Suzanne Fields
Not so long ago, many youngsters wanted to grow up to be a teacher, and parents were pleased to encourage them. Not any longer. Teachers have become the Rodney Dangerfields of postmodern America. They typically can say, "I don't get no respect."

And for good reason. Many teachers are dedicated, work long hours and are responsible for dealing with a multitude of problems that are not strictly academic, but the lousy ones are the rotten apples spoiling many a barrel. The good ones defend the bad ones. The striking teachers of Chicago public schools give liberals, even if they call themselves "progressives," a bad name. Photographs on the front page and footage on the evening news make the political personal. Who wants screaming people like that teaching the children?

Unfair? It's hard to make that argument when these teachers are matched with their demands. The strike falls hardest on working parents scurrying to make home-care arrangements for their children while teachers picket for a raise of 30 percent on $75,000 a year. (They turned down a 16 percent raise.) The average Chicago taxpayer who pays for those salaries has to get by on a mere $47,000. The teachers, unlike taxpayers paying their salaries, don't want anybody measuring their work, either. No rigorous performance evaluations.

They want control over how the schools are managed, too, to prevent principals from choosing staff, and they're insisting that when new teachers are hired the principals must choose from a list of laid-off teachers, no matter why they were laid off or how unqualified they may be.

Teachers unions were once meant to provide protections for good teachers, especially those of minority races, but it's minority students taking the fall for incompetence in Chicago. Graduation rates of 56 percent are among the lowest in the country. Graduates fortunate enough to be admitted to college are unprepared. In one study, only six of every 100 graduates who got to college stay for a four-year degree. Rates for black and Hispanic students are abysmal indeed; only three of every 100 get a degree.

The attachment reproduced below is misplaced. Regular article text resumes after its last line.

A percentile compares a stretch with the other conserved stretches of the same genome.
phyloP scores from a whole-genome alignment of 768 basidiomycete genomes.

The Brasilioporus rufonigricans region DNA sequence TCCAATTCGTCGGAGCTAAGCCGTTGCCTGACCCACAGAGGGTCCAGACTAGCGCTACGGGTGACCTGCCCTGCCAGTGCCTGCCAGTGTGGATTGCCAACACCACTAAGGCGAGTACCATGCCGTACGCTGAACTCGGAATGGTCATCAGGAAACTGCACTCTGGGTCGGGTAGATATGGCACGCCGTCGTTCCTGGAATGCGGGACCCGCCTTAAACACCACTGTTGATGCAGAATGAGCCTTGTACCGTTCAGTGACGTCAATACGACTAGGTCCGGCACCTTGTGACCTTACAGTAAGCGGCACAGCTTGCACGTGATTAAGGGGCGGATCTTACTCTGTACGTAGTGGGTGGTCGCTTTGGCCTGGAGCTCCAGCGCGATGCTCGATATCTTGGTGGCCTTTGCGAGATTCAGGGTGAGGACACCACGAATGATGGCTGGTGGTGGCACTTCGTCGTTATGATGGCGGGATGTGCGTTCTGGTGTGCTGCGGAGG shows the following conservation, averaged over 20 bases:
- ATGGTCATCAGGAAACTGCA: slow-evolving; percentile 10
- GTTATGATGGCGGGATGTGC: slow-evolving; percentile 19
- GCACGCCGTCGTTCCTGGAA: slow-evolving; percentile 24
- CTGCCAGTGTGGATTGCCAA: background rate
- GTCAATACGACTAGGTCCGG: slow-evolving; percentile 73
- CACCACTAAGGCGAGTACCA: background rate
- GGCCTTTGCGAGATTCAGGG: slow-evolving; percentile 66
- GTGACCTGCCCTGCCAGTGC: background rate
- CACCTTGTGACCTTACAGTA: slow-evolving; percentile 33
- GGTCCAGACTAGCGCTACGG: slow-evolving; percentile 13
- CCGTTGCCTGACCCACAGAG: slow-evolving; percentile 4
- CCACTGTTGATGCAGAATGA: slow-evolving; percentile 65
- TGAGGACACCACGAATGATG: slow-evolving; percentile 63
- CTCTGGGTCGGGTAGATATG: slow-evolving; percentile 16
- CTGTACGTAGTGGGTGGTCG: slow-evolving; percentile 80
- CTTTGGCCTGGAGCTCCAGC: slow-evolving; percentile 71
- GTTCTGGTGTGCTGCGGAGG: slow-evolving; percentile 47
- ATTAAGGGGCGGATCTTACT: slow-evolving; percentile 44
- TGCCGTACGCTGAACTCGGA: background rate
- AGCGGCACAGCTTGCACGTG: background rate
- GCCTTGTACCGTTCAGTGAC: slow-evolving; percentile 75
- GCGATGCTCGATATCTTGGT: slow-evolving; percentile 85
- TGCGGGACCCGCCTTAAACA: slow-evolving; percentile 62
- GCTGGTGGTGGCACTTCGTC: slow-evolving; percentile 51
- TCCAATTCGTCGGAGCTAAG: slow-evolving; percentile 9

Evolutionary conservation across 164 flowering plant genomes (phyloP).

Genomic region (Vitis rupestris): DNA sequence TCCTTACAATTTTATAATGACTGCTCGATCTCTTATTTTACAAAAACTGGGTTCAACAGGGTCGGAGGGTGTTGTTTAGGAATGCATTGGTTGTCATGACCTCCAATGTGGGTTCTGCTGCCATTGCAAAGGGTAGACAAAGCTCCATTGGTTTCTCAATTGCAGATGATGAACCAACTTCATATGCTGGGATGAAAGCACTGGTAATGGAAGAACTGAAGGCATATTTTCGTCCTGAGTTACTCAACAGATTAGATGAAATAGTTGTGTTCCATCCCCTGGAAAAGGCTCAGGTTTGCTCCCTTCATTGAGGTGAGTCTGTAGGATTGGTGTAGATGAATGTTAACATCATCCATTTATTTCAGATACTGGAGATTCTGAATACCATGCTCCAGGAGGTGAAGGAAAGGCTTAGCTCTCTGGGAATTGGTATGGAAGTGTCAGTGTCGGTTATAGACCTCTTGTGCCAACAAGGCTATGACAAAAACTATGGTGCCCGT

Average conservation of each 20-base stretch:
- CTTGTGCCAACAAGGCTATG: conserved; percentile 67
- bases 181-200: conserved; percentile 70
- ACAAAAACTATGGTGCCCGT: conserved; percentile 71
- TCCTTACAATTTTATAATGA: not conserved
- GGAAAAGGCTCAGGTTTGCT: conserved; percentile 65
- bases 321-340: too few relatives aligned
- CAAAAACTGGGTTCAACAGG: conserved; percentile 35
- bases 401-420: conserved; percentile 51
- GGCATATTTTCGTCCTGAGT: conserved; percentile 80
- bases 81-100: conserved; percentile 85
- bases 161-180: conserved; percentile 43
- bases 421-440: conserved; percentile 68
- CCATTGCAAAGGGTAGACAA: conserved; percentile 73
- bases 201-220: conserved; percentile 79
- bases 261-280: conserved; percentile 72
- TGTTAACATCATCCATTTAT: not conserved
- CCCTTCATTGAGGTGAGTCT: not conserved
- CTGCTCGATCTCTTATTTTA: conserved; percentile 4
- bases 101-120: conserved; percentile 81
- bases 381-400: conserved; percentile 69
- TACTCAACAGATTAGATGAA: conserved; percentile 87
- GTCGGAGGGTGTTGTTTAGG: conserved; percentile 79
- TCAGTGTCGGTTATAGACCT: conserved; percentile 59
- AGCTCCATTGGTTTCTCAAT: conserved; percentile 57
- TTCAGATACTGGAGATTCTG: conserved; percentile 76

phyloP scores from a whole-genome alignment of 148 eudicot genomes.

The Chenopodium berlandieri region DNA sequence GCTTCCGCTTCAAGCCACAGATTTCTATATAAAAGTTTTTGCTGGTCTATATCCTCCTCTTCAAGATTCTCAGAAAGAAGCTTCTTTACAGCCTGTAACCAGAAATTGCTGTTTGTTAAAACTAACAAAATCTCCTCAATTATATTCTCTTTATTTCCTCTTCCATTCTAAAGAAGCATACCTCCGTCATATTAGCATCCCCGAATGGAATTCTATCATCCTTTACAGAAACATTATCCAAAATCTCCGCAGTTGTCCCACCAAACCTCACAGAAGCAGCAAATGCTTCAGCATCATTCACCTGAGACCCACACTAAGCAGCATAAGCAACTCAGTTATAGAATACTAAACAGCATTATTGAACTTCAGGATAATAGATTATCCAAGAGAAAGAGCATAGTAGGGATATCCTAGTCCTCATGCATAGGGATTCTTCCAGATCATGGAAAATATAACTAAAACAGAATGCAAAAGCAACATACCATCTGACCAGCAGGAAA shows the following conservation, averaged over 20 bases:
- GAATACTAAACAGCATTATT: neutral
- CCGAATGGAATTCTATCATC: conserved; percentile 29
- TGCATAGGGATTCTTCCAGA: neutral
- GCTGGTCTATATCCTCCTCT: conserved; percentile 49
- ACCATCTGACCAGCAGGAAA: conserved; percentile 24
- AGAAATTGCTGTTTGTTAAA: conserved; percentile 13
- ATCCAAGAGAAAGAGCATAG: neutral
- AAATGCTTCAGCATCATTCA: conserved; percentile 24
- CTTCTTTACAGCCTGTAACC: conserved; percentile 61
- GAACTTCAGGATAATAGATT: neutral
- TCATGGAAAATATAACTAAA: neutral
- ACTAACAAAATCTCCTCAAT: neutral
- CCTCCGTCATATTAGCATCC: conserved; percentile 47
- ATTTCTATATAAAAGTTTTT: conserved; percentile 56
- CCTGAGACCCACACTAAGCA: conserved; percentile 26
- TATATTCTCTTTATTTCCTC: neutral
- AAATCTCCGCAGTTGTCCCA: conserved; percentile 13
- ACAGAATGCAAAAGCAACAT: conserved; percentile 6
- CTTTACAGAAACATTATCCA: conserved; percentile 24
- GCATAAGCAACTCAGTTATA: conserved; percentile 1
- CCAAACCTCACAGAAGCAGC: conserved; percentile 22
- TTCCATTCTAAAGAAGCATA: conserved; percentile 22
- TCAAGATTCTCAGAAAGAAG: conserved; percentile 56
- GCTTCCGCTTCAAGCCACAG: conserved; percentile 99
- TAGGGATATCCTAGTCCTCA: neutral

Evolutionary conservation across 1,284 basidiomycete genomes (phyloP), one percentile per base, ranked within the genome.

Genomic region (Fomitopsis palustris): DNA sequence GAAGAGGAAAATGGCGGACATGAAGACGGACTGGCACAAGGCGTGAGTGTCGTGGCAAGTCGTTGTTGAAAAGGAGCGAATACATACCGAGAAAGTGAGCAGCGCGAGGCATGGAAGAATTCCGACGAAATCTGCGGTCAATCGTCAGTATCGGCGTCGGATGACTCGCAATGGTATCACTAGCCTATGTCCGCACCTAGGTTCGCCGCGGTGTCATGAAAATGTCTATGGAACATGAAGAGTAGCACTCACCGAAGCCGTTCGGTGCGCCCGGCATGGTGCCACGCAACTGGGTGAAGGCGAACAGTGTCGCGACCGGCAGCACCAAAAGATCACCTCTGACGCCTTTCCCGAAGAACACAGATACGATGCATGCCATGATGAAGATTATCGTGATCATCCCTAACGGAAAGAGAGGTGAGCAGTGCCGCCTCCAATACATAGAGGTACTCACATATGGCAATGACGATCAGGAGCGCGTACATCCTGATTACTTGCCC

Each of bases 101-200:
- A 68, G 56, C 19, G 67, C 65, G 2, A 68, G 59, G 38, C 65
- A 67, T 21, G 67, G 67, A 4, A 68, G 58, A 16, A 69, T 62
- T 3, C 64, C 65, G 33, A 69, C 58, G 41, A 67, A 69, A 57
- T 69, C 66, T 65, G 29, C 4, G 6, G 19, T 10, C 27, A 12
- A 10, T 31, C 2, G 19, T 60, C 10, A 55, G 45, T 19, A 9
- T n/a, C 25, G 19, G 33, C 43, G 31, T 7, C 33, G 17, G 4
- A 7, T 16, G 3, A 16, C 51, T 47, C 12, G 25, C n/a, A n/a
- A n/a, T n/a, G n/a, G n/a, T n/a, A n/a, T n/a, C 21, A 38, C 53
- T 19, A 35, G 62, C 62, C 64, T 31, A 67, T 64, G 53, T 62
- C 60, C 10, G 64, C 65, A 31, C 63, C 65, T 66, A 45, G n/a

Private-sector employers unbound by sweetheart contracts could easily fill positions with qualified employees willing to work for less when so many qualified workers can't find work. But if you're a teacher in these unions, you get an ax to chip away at benefits for others. They're still smarting because Mayor Rahm Emanuel pushed to extend their number of teaching hours, which were among the shortest in the country. Some teachers are angry because the mayor (like the president he once worked for) enrolled his children in private schools.


Suzanne Fields

Suzanne Fields is currently working on a book that will revisit John Milton's 'Paradise Lost.'

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